Chapter Fifty Three
Despite what everyone seemed to think, Daaem knew full well that what he was doing was not exactly healthy. But he couldn’t help himself. He needed to talk to Aabirah once last time – he didn’t have to see her in person. But he needed to say goodbye.
He just needed to say goodbye. He’d been trying to explain – to Adam, to his father – for weeks now. But they just didn’t understand. Adam had told him point blank that he was obsessing and maybe Daaem was obsessing. But he needed this, in a way that he couldn’t fully explain.
He just needed to talk to her again and know that it was the last time. He couldn’t stand the idea that the last time he’d ever get to see her was gone and he couldn’t remember it. He couldn’t remember what they’d talked about or what she’d been wearing and… he needed to have a proper goodbye.
There was a knock at the door and he hastily slammed the lid of his laptop shut, feeling foolish and guilty.
Adam poked his head in. “Everything okay?” he asked, puzzled. “What was that noise?”
“…Nothing,” Daaem said in a small voice.
“Riight.” Adam grabbed Daaem’s laptop. “Mind if I borrow this?”
“Don’t – don’t…” Daaem sighed. “Fine,” he sighed. “You know what I was doing, are you really gonna make me say it?”
Adam dropped the laptop. “This is -”
“Obsessive,” Daaem finished, interrupting him. “It’s obsessive. I know it’s obsessive, I know! I’m not stupid, Adam, I know! I just… I need this. I need it and I can’t explain why any more than I already have. I just do.”
“I understand that,” Adam said gently. “But you need to let go, Daaem. You can’t keep holding on like this, it’s not healthy.”
“I can’t without saying goodbye,” Daaem whispered miserably. “I just need to say goodbye and know I’m saying goodbye.”
Adam looked sympathetic. “You’re not going to be able to let this go, are you?”
Daaem just shook his head.
“Are you having any luck locating Aabirah?”
“I haven’t even had any luck locating help to find her yet. I don’t know where to start,” Daaem admitted shamefacedly.
Adam stuck his hands in his pockets. “I can find her for you,” he said eventually.
Daaem’s head snapped up. “What?” Hope welled within him. Adam could find her?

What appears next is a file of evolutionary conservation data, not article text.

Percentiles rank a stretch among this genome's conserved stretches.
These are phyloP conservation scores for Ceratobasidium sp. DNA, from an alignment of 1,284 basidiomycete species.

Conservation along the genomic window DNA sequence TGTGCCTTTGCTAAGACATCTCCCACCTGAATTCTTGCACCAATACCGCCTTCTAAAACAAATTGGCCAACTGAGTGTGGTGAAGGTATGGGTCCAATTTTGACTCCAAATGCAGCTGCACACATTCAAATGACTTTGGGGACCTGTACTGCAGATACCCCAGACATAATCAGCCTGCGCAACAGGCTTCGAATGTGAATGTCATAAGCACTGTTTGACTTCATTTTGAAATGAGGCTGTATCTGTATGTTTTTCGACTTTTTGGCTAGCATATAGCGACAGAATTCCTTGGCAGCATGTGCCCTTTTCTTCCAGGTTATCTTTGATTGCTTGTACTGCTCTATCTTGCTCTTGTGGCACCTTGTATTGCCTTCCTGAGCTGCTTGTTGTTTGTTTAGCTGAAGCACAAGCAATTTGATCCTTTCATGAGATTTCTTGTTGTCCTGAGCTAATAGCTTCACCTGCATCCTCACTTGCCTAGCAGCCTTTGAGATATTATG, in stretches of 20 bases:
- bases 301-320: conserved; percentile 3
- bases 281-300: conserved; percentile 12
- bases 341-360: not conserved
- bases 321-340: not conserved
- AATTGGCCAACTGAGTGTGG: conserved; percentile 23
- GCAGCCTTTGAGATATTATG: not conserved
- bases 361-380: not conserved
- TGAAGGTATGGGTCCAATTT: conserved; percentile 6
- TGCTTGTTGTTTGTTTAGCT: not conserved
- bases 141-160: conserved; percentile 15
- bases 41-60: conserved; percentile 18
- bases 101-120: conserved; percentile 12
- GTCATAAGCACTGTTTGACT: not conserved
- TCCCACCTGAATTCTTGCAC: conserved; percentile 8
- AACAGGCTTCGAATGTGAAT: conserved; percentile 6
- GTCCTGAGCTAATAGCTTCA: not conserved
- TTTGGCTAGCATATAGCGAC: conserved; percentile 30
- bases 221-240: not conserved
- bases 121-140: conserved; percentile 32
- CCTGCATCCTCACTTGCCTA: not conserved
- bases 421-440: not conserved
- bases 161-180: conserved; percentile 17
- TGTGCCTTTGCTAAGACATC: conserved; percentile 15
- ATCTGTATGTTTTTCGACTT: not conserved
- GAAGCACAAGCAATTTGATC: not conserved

“I can find her,” he repeated. “But you have to let me do this without interfering. I will get you a number for her and then you can call her, okay?”
Daaem nodded eagerly without a second thought.
“And,” Adam continued, holding up a hand to halt Daaem, “I have another condition.”
“Okay,” Daaem said immediately. He didn’t care what this condition was, his answer was yes.
“Don’t be so hasty,” Adam cautioned him. “You won’t like this condition. At all.”
He was right. Daaem didn’t like it. But he agreed nonetheless.
Five minutes later, once Adam had left, he was on the phone to his lawyer, asking for divorce papers to be drawn up and trying not to resent Adam. He knew, he knew that he couldn’t keep a hold over Aabirah. She didn’t want to be with him and he needed to respect that.
Despite how miserable it made him.
“Do you know how long it will take?” Daaem asked Adam a few hours later, handing him the stack of papers that had just been messengered over. It had taken longer than he would ever admit to finally make himself sign them but he’d done it in the end and now he wanted them out of his reach so he couldn’t do something short-sighted like tear them to shreds.
“I’m not entirely sure. But it shouldn’t be more than a few days,” Adam assured him. “Don’t let it drive you insane for the next few days, just try to put it out of your mind,” he advised.
Daaem looked pityingly at him and just shook his head. Adam severely overestimated how much control Daaem had over his own mind.
“Try,” Adam insisted, without much conviction. “Just try, okay?” He paused for a moment. “And be prepared for her to not answer the phone too. I can’t make her do that – I won’t, rather.”
“I don’t want to force her into anything,” Daaem assured Adam. “I just want to say goodbye, if she’ll let me.”
He knew he’d sounded especially pathetic when Adam pulled him into a quick hug.
“Don’t pin too much hope on this,” was Adam’s parting admonishment.
“I won’t,” Daaem lied.
Adam looked unimpressed.
“Really,” Daaem insisted. “I won’t pin any more hope on it,” he promised Adam. This was easy to do – he’ already pinned every scrap of hope he had within him to this final chance.
Adam looked marginally more convinced.
“You don’t have to keep worrying about me, you know,” Daaem said for the umpteenth time.
We’re doing this again?” Adam asked rhetorically, sounding long suffering. “I know I don’t have to. I’m going to do it anyway. And,” he smirked, “you can’t stop me.”
Daaem mock-scowled. “You’re insufferable.”
“I’m wonderful,” Adam corrected, outraged.
“In your dreams,” Daaem muttered, not particularly quietly.
“Iman thinks I’m wonderful,” Adam retorted, sounding vaguely giddy at the mention of his wife.
“Iman is blinded by love,” Daaem informed his friend, feeling melancholy and wistful.
Adam winced guiltily and opened his mouth.
“I have to do some work today, you know,” Daaem said quickly. “And you should probably go try to be marginally useful for once.”
Adam let the topic slide. “I’m going, I’m going, you little nag. And I’ll see you tomorrow for supper. Iman insisted.”
“Bye.” Daaem watched him go, waiting a few minutes before getting up to lock the door. He didn’t want anyone else checking up on him and he knew that Ameer would most likely be on his way down already, having been warned by Adam that Daaem was having a bad day.
The minding had gone from being grating to being comforting for the most part now that Ameer had reined in the instinctive overbearingness and Daaem had come to associate the check ups with his father caring about him now – something new enough that he still savoured it.
Today, however, he just wanted a few minutes alone.